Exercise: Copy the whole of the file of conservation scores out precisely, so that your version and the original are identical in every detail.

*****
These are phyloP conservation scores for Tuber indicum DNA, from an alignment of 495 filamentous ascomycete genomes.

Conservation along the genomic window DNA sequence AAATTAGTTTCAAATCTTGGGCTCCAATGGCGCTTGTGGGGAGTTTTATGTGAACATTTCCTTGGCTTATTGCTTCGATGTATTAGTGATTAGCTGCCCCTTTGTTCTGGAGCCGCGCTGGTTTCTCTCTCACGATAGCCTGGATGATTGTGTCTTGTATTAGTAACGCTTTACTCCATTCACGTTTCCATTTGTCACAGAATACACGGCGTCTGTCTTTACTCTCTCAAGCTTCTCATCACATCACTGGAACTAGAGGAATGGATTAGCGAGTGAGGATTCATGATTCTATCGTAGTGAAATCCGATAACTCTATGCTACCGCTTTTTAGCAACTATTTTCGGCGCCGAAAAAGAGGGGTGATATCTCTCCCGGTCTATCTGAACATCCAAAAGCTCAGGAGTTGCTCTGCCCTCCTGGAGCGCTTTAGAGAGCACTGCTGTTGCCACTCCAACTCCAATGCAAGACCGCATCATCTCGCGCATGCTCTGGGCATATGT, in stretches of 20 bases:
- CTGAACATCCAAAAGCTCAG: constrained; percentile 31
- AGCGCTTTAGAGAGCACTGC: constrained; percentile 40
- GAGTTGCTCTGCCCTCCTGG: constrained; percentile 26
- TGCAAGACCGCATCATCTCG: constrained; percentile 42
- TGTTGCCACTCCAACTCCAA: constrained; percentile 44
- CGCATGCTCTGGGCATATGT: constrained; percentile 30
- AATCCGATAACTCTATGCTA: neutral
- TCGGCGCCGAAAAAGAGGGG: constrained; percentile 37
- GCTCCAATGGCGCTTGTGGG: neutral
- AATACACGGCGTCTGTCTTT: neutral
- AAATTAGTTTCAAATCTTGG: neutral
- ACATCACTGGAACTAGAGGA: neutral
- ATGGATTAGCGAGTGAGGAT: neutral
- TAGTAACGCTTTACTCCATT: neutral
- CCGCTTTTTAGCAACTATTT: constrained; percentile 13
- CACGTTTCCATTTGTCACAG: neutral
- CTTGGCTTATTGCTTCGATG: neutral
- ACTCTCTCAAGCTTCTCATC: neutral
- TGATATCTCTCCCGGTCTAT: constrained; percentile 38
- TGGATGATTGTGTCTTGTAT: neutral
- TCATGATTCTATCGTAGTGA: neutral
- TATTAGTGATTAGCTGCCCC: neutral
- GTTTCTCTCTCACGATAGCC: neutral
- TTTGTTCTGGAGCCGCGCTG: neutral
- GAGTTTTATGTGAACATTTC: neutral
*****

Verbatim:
These are phyloP conservation scores for Tuber indicum DNA, from an alignment of 495 filamentous ascomycete genomes.

Conservation along the genomic window DNA sequence AAATTAGTTTCAAATCTTGGGCTCCAATGGCGCTTGTGGGGAGTTTTATGTGAACATTTCCTTGGCTTATTGCTTCGATGTATTAGTGATTAGCTGCCCCTTTGTTCTGGAGCCGCGCTGGTTTCTCTCTCACGATAGCCTGGATGATTGTGTCTTGTATTAGTAACGCTTTACTCCATTCACGTTTCCATTTGTCACAGAATACACGGCGTCTGTCTTTACTCTCTCAAGCTTCTCATCACATCACTGGAACTAGAGGAATGGATTAGCGAGTGAGGATTCATGATTCTATCGTAGTGAAATCCGATAACTCTATGCTACCGCTTTTTAGCAACTATTTTCGGCGCCGAAAAAGAGGGGTGATATCTCTCCCGGTCTATCTGAACATCCAAAAGCTCAGGAGTTGCTCTGCCCTCCTGGAGCGCTTTAGAGAGCACTGCTGTTGCCACTCCAACTCCAATGCAAGACCGCATCATCTCGCGCATGCTCTGGGCATATGT, in stretches of 20 bases:
- CTGAACATCCAAAAGCTCAG: constrained; percentile 31
- AGCGCTTTAGAGAGCACTGC: constrained; percentile 40
- GAGTTGCTCTGCCCTCCTGG: constrained; percentile 26
- TGCAAGACCGCATCATCTCG: constrained; percentile 42
- TGTTGCCACTCCAACTCCAA: constrained; percentile 44
- CGCATGCTCTGGGCATATGT: constrained; percentile 30
- AATCCGATAACTCTATGCTA: neutral
- TCGGCGCCGAAAAAGAGGGG: constrained; percentile 37
- GCTCCAATGGCGCTTGTGGG: neutral
- AATACACGGCGTCTGTCTTT: neutral
- AAATTAGTTTCAAATCTTGG: neutral
- ACATCACTGGAACTAGAGGA: neutral
- ATGGATTAGCGAGTGAGGAT: neutral
- TAGTAACGCTTTACTCCATT: neutral
- CCGCTTTTTAGCAACTATTT: constrained; percentile 13
- CACGTTTCCATTTGTCACAG: neutral
- CTTGGCTTATTGCTTCGATG: neutral
- ACTCTCTCAAGCTTCTCATC: neutral
- TGATATCTCTCCCGGTCTAT: constrained; percentile 38
- TGGATGATTGTGTCTTGTAT: neutral
- TCATGATTCTATCGTAGTGA: neutral
- TATTAGTGATTAGCTGCCCC: neutral
- GTTTCTCTCTCACGATAGCC: neutral
- TTTGTTCTGGAGCCGCGCTG: neutral
- GAGTTTTATGTGAACATTTC: neutral